Five takeaways from Game 4

BOSTON -- The Bruins left Vancouver down 2-0 in the Stanley Cup finals, and heading into Game 3, some were wondering if the Boston could even avoid a sweep let alone head back to Vancouver with the series tied at 2. But once again, this 2010-11 Bruins team has proven they’re a resilient bunch, and with their 4-0 win in Game 4, they now find themselves headed back to Vancouver for Game 5 with the series tied 2-2.

1. Thomas is the backbone of this team. It’s not as if those who have followed this team all season long didn’t realize that, but Tim Thomas has reminded us again that he is the backbone of this team. The Bruins, despite the TD Garden being electric at the beginning of Game 4, came out quite flat and were outshot 12-6 in the first period. Yet, they had a 1-0 lead on a Rich Peverley tally 11:59 into the opening frame. But that lead doesn’t happen or hold up if not for some tremendous saves by Thomas. In fact, the Bruins -- while still leading 1-0 -- were outshot 20-7 before Michael Ryder made it 2-0 11:11 into the second period. Thomas ended up with 38 saves and his third shutout of the Stanley Cup playoffs.

Thomas then got into the physical part of the game -- something the Bruins pride themselves on -- when he slashed Alexandre Burrows after Burrows knocked his stick away. Burrows and Thomas scuffled for a bit before a scrum ensued. It was just another example of Thomas’ passion.

“It's indicative of the way he's had to battle to get here, number one,” head coach Claude Julien said. “Anybody that knows the story of Tim Thomas, he's taken a real bumpy road to get to the NHL. He's had so many obstacles in front of him that he's overcome, it makes him a battler, it makes him the perfect goaltender for our organization because that's what we are, we're a blue-collar team that goes out and works hard and earns every inch of the ice that you can get.

"Tim fits well in regards to that. Again, the way he battles, he never quits on any pucks, even to the point where he can let a bad goal in every once in a while or a couple in a game, and you know that when the game is on the line he's going to be standing on his head again because he battles through it.”

2. Players are interchangeable. Whenever an injury or other issue requires Julien to make a lineup change or switch his lines or defensive pairings around, the new pairings or lines just seem to gel. That has especially been the case in the playoffs. Julien deserves loads of credit for knowing the right time to make those changes and which players to put together. The players also deserve credit for learning each others' tendencies quickly and not trying to change their game too much.

That was the case again in Game 4 as Tyler Seguin was put back in the lineup on the third line due to Nathan Horton’s injury and Peverley went up to the first line filling in for Horton. Peverley scored two goals and Seguin assisted on a Ryder goal. It was just another case of the Bruins making the best of a situation and stepping up.

“I don’t know, I guess just go out there and play our game,” center David Krejci said. “To do things like that, you have to just go out there and play the game and don’t worry about it.”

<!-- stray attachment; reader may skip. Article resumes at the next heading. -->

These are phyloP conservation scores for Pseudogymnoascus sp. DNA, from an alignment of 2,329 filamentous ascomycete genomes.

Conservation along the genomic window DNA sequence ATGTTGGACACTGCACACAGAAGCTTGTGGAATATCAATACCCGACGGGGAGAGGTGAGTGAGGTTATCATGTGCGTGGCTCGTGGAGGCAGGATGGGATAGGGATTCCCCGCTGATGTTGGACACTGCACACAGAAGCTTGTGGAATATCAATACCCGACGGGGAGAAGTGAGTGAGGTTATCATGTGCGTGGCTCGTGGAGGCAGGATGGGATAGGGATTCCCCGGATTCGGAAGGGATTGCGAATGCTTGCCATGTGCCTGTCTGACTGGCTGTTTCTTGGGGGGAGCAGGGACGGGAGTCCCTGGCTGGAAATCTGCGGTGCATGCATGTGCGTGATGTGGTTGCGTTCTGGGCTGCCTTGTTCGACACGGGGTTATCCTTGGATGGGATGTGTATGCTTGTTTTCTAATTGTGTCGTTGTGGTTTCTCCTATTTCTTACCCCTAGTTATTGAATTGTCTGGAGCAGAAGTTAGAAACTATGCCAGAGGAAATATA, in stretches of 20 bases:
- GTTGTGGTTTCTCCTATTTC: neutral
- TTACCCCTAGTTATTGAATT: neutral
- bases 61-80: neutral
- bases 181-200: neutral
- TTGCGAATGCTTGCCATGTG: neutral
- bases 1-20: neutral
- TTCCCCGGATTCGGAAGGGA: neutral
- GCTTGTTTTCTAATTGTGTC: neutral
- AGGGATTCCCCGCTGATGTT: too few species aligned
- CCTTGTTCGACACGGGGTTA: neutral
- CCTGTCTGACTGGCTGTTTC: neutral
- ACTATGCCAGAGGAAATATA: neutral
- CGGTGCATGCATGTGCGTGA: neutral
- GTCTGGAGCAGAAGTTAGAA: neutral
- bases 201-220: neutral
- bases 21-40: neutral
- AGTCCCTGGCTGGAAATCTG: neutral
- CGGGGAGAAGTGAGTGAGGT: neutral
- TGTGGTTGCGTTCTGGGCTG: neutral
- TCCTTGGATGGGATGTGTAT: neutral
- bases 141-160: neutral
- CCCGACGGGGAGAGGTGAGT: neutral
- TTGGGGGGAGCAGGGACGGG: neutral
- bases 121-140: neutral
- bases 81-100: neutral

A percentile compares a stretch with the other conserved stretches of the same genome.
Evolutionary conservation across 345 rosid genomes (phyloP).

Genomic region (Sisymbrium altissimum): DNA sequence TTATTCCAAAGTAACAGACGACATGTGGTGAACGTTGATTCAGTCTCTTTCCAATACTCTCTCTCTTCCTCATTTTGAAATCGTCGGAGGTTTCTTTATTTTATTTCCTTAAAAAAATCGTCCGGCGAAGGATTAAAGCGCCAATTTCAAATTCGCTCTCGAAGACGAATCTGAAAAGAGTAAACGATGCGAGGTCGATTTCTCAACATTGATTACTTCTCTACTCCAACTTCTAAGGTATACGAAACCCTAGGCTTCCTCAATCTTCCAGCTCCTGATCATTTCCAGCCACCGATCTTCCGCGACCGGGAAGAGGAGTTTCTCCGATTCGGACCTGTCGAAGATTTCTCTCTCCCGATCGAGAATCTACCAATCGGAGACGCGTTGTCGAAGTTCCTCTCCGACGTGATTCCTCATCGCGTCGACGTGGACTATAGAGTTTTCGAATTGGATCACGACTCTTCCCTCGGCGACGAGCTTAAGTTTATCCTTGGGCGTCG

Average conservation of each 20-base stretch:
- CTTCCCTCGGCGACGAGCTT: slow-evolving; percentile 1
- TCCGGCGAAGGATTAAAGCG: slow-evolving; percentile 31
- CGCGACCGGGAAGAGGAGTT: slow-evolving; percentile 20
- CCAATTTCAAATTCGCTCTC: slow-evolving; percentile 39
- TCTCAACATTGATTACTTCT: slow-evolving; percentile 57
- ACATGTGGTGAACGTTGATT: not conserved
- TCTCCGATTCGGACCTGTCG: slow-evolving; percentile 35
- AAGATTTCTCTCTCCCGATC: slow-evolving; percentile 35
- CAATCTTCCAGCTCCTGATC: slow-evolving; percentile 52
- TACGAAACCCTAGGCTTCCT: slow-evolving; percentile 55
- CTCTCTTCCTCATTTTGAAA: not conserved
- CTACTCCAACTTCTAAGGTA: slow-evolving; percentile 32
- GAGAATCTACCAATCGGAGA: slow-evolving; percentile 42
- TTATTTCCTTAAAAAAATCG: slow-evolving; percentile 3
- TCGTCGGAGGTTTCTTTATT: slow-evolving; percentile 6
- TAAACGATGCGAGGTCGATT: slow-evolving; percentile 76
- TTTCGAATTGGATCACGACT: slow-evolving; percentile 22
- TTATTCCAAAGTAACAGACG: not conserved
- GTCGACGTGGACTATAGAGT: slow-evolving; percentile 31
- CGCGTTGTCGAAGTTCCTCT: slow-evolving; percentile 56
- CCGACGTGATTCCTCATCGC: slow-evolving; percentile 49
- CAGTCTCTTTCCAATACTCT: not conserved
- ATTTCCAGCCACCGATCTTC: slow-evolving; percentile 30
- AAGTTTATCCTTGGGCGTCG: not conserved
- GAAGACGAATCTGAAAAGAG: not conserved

3. Hit on Horton was a wake-up call for B's. Whether they want to admit it or not, the hit by Canucks defenseman Aaron Rome on Nathan Horton awoke a sleeping bear in the Bruins. Since that hit, the Bruins have outscored the Canucks 12-1 and have been a team on a mission to win one for Horton, who is out for the series. Prior to Game 4, Bobby Orr was in the stands as the Bruins' honorary captain waving a Nathan Horton flag, then the player that replaced Horton, Peverley, scored two goals and after the game Horton surprised his team in the dressing room to present the team MVP jacket to Peverley. The Bruins have clearly channeled the emotion from losing their best clutch scorer and a well-liked teammate into winning.

“I think starting off we played well then obviously losing Horty [Horton] was a big loss for us,” Ryder said. “Guys have to step it up and that’s what we have been doing. We got back to playing our game and the way that we are really good when we play physical and are tough on the forecheck. That is when we have success. We were down two-nothing and we knew we had to win these games at home and we did that.”

4. The penalty kill is owning the Vancouver power play. The Canucks came into this series with one of the best power plays in the playoffs and loads of offensive weapons. But the Bruins' penalty kill has owned the Canucks’ power play since Vancouver scored a power-play goal in Game 2. In Game 3, the Bruins' PK killed all eight power plays, and in Game 4 they killed all six. The Canucks are now 1-for-22 on the power play. The Bruins are pushing them to the outside and forcing them to pass around the perimeter. The Bruins have the middle clogged up and the Canucks look as if they’re thinking too much and hesitating.

5. Are the Bruins in Luongo’s head? Roberto Luongo is one of the best goalies in the league and that’s why he is a Vezina Trophy candidate. But he has shown in past years -- and even this spring – that he will struggle at times in the playoffs. After allowing 12 goals in two games and being pulled in the third period of Game 4, is Luongo in the midst of another meltdown? The goalie that held the Bruins to three goals in Games 1 and 2 looks rattled, and the Bruins need to keep creating traffic and peppering him with shots in Game 5. Head coach Alain Vigneault will have a quicker hook than he has and his failure to pull him out of the Game 3 rout may come back to haunt him.